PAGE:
Final Fantasy XIV: Heavensward – Review
“How I spent my summer vacation…”
When I was growing up it wasn’t uncommon for me to spend 40 hours a week playing video games, but since I started university I discovered I have a lot less time for gaming. I attribute this to two things: I have established a stronger definition of good media, and I have developed a new appreciation for free time.
This is why Final Fantasy XIV: Heavensward is interesting to me, because not only is it “good media,” but when I’m playing Heavensward I don’t feel like I’m wasting a day. It feels constructive. But in fairness to the game, it took quite a while to get things right.
Heavensward, as the title suggests, is an expansion to the massively multiplayer online role-playing game Final Fantasy XIV: A Realm Reborn; the reboot of Final Fantasy XIV. When Final Fantasy XIV was originally released in 2010 it was considered a catastrophic failure by critics. Developer Square Enix quickly back-pedalled and began rebuilding the game from the ground up with an entirely new story. The outcome of the rebuild, A Realm Reborn, was released in mid-2013 to high acclaim.
Heavensward is a worthy successor to A Realm Reborn, as it continues to work with the strong foundation that Square Enix has built over the past few years while taking risks to give players a new, and frankly better, experience.
The biggest risk that Square Enix took is in regards to the amount of time it takes to access the new content offered in Heavensward. The world of Final Fantasy XIV is intended to be enormous, and because of this, players new to Final Fantasy XIV should expect to spend more than 75 hours in A Realm Reborn before being able to access Heavensward.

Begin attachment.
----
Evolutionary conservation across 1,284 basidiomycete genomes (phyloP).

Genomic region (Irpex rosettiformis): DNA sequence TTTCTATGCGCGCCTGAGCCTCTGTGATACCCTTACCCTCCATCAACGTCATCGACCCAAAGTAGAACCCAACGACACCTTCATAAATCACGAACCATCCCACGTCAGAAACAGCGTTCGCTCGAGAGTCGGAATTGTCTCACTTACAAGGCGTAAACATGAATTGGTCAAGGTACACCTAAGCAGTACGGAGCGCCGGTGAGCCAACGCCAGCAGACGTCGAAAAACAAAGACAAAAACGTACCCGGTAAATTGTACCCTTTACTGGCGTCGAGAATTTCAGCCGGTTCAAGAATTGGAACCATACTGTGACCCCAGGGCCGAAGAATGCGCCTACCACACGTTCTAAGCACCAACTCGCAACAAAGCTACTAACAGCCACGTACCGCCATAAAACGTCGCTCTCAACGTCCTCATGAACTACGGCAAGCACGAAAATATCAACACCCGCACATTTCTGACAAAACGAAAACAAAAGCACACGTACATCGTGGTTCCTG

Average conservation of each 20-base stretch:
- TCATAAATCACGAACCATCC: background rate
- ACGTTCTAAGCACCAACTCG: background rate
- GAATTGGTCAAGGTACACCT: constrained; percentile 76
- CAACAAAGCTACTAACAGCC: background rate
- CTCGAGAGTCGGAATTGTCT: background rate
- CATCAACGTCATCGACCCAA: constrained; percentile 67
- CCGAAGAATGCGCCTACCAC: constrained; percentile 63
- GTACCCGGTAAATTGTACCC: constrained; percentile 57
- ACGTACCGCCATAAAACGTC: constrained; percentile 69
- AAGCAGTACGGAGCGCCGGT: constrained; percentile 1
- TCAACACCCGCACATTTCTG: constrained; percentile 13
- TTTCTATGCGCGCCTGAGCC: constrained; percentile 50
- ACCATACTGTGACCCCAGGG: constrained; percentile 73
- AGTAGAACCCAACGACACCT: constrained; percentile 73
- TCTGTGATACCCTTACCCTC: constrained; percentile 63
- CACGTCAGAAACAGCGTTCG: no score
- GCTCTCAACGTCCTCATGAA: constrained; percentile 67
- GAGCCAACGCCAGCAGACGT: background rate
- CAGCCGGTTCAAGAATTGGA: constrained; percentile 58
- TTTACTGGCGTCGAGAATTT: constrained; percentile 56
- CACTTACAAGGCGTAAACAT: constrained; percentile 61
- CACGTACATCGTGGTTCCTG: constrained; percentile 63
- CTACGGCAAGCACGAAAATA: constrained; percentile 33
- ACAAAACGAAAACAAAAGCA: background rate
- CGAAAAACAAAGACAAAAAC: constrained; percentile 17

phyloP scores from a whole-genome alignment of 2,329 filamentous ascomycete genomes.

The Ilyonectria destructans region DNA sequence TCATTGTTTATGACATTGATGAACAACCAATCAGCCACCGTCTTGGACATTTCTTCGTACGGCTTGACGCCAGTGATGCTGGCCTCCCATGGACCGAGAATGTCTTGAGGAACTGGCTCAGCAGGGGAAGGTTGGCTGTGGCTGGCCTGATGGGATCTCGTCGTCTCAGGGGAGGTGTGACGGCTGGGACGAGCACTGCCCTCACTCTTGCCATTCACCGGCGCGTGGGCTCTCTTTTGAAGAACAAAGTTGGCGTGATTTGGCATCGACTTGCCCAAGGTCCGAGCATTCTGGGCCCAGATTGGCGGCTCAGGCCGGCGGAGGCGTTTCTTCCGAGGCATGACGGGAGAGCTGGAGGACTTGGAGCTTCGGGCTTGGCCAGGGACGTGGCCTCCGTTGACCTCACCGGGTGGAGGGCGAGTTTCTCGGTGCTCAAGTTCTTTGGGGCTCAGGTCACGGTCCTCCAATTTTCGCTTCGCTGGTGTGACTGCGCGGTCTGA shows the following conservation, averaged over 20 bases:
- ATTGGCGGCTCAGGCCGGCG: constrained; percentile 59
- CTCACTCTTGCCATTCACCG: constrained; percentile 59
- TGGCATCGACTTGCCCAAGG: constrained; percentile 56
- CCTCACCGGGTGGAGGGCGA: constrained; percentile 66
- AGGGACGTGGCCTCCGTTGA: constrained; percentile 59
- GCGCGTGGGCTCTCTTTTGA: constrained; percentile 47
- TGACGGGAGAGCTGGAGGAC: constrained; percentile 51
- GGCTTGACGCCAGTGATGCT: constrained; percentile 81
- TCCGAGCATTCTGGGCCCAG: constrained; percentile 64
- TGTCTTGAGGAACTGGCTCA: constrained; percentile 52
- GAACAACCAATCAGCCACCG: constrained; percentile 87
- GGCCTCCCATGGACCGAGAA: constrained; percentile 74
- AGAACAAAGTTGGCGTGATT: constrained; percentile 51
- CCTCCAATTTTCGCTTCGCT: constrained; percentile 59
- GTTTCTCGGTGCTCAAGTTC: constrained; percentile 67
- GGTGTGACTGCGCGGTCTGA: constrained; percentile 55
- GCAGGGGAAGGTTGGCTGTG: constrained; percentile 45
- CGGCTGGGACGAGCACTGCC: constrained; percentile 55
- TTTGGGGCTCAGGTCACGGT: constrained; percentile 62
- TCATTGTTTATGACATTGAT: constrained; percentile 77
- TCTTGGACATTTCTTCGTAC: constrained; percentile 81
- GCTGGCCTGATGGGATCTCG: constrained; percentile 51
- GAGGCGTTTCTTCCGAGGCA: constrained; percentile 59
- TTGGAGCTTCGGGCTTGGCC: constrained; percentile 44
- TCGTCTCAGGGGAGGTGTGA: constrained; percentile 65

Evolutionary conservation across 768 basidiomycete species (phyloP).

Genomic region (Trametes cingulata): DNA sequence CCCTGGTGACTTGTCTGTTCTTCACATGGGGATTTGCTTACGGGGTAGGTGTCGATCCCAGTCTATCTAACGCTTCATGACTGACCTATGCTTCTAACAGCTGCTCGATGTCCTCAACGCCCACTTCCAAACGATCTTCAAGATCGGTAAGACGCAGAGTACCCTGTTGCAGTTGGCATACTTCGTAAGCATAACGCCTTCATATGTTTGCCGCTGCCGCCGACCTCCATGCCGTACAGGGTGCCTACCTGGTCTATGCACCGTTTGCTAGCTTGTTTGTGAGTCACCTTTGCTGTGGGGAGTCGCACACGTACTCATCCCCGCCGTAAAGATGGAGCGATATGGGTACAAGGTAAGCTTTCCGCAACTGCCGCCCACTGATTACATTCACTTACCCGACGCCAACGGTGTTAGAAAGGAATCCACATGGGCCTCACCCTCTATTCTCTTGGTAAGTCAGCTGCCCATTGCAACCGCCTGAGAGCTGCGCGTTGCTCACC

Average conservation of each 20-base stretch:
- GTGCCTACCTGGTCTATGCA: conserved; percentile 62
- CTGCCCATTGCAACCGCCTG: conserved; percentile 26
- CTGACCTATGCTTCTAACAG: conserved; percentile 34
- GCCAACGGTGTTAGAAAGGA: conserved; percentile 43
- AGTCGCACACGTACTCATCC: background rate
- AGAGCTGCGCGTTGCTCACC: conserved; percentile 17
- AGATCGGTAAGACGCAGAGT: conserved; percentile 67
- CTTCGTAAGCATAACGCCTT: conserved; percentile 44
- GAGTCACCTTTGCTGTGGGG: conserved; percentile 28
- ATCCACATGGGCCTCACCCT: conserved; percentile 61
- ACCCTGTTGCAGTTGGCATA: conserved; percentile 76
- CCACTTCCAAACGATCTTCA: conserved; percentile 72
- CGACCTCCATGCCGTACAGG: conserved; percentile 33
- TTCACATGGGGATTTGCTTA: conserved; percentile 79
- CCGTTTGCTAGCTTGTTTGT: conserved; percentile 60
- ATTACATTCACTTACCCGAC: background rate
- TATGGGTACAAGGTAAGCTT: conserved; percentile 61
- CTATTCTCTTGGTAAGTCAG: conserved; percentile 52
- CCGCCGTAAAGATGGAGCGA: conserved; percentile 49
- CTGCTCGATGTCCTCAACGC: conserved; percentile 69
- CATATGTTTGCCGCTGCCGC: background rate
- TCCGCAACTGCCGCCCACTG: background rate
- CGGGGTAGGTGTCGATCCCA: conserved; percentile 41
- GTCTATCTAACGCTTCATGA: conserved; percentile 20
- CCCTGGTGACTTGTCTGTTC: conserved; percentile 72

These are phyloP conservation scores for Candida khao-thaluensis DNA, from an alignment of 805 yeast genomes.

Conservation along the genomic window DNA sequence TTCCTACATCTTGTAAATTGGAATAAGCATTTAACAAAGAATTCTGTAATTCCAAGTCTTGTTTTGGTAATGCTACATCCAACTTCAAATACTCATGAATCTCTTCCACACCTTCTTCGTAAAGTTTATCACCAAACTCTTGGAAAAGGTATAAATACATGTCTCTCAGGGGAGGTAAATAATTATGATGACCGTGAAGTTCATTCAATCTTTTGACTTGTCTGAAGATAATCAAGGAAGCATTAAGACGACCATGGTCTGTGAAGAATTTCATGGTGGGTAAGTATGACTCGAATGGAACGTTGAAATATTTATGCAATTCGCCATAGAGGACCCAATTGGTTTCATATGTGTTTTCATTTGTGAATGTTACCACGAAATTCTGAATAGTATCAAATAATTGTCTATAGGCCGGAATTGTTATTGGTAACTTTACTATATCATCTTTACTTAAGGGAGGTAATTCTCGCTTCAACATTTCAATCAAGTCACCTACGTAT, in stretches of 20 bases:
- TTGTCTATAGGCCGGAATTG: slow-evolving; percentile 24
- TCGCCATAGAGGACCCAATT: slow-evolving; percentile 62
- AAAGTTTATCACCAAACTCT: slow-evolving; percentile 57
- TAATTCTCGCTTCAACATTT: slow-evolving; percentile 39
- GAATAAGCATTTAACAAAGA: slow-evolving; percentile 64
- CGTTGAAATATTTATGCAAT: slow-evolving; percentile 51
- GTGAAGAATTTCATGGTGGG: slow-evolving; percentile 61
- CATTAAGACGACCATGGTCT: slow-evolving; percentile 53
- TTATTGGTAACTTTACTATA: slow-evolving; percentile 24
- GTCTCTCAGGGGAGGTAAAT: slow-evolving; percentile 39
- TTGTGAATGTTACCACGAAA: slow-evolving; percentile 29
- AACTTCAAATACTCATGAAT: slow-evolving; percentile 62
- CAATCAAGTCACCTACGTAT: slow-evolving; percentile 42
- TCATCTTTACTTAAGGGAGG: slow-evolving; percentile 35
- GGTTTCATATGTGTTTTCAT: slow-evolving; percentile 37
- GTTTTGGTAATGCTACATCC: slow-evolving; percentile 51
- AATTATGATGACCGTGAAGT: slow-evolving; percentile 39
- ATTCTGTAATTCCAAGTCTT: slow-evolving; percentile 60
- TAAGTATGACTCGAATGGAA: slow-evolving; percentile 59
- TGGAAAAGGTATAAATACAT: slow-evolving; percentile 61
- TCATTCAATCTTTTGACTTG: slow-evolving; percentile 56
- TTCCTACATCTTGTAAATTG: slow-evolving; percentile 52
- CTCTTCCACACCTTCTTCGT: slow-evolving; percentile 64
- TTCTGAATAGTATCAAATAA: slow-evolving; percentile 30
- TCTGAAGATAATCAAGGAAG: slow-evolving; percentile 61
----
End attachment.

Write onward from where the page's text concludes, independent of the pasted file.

Square Enix does this for two reasons: the story in Heavensward continues from the point that A Realm Reborn ends, and the level of skill needed to be successful in the new content is quite high. At first I was quite annoyed by this, but after sinking my teeth into the new content, I’m quite pleased that I had to work for what I have.
This creates a much more valuable experience to veterans and new players alike, because both groups get to experience the game in the same way. In other games, dedication is often not rewarded because new players get a free trip.
The new content is amazing no matter how you experience it. The new regions of the world are gigantic, which creates a new sense of excitement when exploring. The new playable classes are also exciting, as they add a new sense of diversity to the game. The Machinist, for example, adds an interesting mechanic by introducing guns to the game. Previously to Heavensward only fantasy weapons like swords, arrows and magic were available to players.
At the point of writing this review I have dedicated about 50 hours to Heavensward, which combines with my A Realm Reborn play time to be about 500 hours. Despite spending so much time in the game, I still feel like there’s a lot more to do. The game has a surprisingly great story and provides an endless amount of fun.
Grade: A+ – Even if you’re not into MMO’s, I recommend this game. While it’s not perfect, it has rejuvenated my love for video games.
Final Fantasy XIV: Heavensward is available on PC, Mac, PlayStation 3 and PlayStation 4.